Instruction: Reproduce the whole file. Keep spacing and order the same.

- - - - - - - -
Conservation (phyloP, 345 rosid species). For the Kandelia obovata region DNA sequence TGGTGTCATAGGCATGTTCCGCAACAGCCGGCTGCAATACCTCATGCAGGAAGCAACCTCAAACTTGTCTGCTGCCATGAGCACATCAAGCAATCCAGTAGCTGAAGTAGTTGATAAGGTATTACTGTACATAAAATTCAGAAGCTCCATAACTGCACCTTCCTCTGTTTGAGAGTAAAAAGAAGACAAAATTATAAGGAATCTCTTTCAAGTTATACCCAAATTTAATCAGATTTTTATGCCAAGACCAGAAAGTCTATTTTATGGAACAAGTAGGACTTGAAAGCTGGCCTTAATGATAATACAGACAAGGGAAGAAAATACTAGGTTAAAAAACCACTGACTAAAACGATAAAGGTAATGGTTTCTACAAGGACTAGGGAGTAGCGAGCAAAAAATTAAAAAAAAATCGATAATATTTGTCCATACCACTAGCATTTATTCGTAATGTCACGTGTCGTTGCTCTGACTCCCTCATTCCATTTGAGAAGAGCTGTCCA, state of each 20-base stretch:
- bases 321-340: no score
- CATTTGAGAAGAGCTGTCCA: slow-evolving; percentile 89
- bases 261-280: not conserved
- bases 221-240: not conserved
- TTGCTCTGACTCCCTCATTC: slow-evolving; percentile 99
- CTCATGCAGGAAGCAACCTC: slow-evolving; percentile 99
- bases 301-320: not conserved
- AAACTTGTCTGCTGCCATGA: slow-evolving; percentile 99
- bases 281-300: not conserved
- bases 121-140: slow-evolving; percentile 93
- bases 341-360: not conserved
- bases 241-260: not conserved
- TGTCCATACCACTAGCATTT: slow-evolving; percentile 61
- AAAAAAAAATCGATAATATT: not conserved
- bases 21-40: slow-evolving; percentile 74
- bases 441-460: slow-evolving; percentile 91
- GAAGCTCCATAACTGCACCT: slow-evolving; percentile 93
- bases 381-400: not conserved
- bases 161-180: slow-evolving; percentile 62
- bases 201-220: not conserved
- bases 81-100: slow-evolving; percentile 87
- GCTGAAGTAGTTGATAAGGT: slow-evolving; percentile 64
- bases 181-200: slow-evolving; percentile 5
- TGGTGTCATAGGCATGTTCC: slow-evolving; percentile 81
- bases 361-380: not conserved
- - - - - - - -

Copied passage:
Conservation (phyloP, 345 rosid species). For the Kandelia obovata region DNA sequence TGGTGTCATAGGCATGTTCCGCAACAGCCGGCTGCAATACCTCATGCAGGAAGCAACCTCAAACTTGTCTGCTGCCATGAGCACATCAAGCAATCCAGTAGCTGAAGTAGTTGATAAGGTATTACTGTACATAAAATTCAGAAGCTCCATAACTGCACCTTCCTCTGTTTGAGAGTAAAAAGAAGACAAAATTATAAGGAATCTCTTTCAAGTTATACCCAAATTTAATCAGATTTTTATGCCAAGACCAGAAAGTCTATTTTATGGAACAAGTAGGACTTGAAAGCTGGCCTTAATGATAATACAGACAAGGGAAGAAAATACTAGGTTAAAAAACCACTGACTAAAACGATAAAGGTAATGGTTTCTACAAGGACTAGGGAGTAGCGAGCAAAAAATTAAAAAAAAATCGATAATATTTGTCCATACCACTAGCATTTATTCGTAATGTCACGTGTCGTTGCTCTGACTCCCTCATTCCATTTGAGAAGAGCTGTCCA, state of each 20-base stretch:
- bases 321-340: no score
- CATTTGAGAAGAGCTGTCCA: slow-evolving; percentile 89
- bases 261-280: not conserved
- bases 221-240: not conserved
- TTGCTCTGACTCCCTCATTC: slow-evolving; percentile 99
- CTCATGCAGGAAGCAACCTC: slow-evolving; percentile 99
- bases 301-320: not conserved
- AAACTTGTCTGCTGCCATGA: slow-evolving; percentile 99
- bases 281-300: not conserved
- bases 121-140: slow-evolving; percentile 93
- bases 341-360: not conserved
- bases 241-260: not conserved
- TGTCCATACCACTAGCATTT: slow-evolving; percentile 61
- AAAAAAAAATCGATAATATT: not conserved
- bases 21-40: slow-evolving; percentile 74
- bases 441-460: slow-evolving; percentile 91
- GAAGCTCCATAACTGCACCT: slow-evolving; percentile 93
- bases 381-400: not conserved
- bases 161-180: slow-evolving; percentile 62
- bases 201-220: not conserved
- bases 81-100: slow-evolving; percentile 87
- GCTGAAGTAGTTGATAAGGT: slow-evolving; percentile 64
- bases 181-200: slow-evolving; percentile 5
- TGGTGTCATAGGCATGTTCC: slow-evolving; percentile 81
- bases 361-380: not conserved